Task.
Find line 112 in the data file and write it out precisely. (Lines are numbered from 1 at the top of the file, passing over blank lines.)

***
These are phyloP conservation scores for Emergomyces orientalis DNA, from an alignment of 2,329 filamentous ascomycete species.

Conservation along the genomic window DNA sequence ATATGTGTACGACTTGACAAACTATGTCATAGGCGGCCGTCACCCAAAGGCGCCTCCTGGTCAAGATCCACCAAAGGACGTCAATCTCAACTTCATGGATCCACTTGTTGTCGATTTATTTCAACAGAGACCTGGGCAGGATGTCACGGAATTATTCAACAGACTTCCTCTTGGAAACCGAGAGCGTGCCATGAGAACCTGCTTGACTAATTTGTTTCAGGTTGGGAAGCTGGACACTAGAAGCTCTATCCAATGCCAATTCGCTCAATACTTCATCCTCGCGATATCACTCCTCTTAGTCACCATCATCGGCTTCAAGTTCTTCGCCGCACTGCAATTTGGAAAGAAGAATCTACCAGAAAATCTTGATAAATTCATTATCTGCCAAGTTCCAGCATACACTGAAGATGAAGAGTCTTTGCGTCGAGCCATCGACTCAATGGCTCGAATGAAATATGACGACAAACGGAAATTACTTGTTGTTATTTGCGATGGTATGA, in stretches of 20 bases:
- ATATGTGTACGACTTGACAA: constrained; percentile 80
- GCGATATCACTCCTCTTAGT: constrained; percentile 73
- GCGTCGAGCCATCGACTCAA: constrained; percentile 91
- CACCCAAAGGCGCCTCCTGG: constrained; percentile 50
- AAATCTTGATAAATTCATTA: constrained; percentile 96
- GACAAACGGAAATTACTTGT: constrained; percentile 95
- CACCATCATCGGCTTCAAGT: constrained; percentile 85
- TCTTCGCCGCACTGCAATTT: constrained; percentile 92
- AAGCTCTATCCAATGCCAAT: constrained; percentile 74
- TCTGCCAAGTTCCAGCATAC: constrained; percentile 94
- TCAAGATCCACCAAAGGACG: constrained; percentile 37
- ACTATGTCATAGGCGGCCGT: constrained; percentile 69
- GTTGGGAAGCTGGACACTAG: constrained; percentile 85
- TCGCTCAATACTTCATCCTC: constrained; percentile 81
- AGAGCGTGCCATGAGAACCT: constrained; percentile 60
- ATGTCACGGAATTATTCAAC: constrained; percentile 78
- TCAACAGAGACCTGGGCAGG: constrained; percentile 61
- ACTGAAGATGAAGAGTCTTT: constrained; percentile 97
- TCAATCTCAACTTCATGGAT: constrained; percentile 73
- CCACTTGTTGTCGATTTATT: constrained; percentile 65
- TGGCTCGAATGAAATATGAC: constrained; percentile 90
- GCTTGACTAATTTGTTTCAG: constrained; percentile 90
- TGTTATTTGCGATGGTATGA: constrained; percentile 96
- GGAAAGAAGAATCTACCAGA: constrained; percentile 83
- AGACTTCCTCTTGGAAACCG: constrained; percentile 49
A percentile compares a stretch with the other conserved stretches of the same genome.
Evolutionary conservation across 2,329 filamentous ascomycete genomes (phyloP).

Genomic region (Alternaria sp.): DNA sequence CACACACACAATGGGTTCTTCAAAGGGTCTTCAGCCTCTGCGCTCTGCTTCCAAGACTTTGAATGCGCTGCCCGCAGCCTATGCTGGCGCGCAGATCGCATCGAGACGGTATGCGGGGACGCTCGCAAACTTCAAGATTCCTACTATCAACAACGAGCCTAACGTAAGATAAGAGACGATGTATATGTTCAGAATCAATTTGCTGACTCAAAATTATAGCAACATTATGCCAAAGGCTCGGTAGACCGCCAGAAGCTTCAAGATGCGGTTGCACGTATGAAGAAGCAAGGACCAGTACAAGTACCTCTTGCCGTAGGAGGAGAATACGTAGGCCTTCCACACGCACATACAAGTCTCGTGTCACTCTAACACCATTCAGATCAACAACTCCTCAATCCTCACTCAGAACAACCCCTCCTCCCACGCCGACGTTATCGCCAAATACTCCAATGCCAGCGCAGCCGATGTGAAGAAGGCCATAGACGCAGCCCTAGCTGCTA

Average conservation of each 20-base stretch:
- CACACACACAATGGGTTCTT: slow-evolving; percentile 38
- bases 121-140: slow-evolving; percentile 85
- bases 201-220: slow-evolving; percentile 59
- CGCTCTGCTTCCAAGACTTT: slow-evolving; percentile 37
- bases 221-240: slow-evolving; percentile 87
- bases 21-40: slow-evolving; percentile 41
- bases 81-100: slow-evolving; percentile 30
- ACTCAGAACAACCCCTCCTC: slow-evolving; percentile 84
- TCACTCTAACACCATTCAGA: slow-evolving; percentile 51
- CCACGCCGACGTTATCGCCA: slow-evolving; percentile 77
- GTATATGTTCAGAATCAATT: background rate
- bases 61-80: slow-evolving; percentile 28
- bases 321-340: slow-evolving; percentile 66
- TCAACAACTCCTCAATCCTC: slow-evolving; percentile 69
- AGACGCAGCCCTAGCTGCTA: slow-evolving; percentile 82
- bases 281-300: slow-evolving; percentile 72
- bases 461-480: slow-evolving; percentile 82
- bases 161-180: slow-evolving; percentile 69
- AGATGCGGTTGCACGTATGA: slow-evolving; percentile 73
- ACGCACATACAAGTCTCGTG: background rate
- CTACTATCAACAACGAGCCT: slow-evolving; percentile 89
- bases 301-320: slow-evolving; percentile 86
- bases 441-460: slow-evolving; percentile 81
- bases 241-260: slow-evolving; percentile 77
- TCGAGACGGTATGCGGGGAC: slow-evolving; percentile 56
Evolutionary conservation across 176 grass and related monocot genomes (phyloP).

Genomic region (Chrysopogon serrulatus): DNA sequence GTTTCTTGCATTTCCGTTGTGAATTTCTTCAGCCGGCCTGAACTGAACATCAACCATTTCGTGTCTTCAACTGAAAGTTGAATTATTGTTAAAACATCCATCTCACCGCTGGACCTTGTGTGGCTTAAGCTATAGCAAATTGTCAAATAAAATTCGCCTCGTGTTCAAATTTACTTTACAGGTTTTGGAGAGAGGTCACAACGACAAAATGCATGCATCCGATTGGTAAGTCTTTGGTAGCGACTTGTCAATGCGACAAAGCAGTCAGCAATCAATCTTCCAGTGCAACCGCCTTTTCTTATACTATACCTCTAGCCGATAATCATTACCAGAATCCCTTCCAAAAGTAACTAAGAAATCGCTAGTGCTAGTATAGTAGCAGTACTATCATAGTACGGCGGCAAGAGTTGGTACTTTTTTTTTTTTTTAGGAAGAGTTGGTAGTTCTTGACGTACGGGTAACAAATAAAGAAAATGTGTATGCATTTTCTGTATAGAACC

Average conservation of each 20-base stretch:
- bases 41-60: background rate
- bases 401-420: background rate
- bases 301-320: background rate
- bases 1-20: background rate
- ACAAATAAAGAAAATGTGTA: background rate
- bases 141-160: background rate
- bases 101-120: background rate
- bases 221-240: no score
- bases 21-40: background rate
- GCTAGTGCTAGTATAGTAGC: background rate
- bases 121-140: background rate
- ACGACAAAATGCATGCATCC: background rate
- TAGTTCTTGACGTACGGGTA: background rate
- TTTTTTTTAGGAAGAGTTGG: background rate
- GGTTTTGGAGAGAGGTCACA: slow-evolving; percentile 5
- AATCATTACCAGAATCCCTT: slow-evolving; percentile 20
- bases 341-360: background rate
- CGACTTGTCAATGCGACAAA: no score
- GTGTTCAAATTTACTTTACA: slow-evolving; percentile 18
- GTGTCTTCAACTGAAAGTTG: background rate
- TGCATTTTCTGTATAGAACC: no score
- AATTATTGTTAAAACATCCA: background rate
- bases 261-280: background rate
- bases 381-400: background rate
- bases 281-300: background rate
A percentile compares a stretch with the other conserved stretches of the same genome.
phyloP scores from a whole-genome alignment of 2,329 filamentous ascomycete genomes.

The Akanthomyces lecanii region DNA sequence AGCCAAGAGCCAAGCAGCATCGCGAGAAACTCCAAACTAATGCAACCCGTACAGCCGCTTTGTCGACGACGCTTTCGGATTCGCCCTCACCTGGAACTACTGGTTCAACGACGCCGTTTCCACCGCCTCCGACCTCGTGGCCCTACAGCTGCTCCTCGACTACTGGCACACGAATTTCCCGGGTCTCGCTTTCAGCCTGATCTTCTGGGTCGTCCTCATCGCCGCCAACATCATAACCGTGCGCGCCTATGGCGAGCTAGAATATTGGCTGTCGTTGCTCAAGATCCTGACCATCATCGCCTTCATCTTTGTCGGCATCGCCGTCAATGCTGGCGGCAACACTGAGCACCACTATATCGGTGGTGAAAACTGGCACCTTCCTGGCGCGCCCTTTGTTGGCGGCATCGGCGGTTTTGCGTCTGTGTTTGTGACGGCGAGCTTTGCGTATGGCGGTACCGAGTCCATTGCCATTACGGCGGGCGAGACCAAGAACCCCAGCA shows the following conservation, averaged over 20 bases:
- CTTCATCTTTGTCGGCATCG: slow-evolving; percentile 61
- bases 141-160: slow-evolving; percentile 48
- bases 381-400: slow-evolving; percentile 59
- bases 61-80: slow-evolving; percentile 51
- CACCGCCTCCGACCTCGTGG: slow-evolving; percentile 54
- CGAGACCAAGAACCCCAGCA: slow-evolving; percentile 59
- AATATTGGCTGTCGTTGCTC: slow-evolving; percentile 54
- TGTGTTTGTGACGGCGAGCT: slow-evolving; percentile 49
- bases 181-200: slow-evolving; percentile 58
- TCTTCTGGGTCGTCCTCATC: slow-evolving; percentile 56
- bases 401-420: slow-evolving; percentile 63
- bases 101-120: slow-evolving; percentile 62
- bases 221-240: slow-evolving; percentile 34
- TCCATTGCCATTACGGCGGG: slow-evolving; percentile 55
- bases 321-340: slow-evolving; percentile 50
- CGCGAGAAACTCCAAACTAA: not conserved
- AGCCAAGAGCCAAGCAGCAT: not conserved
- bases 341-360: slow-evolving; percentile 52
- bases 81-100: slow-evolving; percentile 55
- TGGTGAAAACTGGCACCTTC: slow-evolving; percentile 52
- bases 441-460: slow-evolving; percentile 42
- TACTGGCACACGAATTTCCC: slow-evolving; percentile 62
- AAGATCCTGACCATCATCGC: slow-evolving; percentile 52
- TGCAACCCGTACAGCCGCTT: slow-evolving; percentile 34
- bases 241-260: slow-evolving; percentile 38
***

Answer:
- bases 241-260: slow-evolving; percentile 38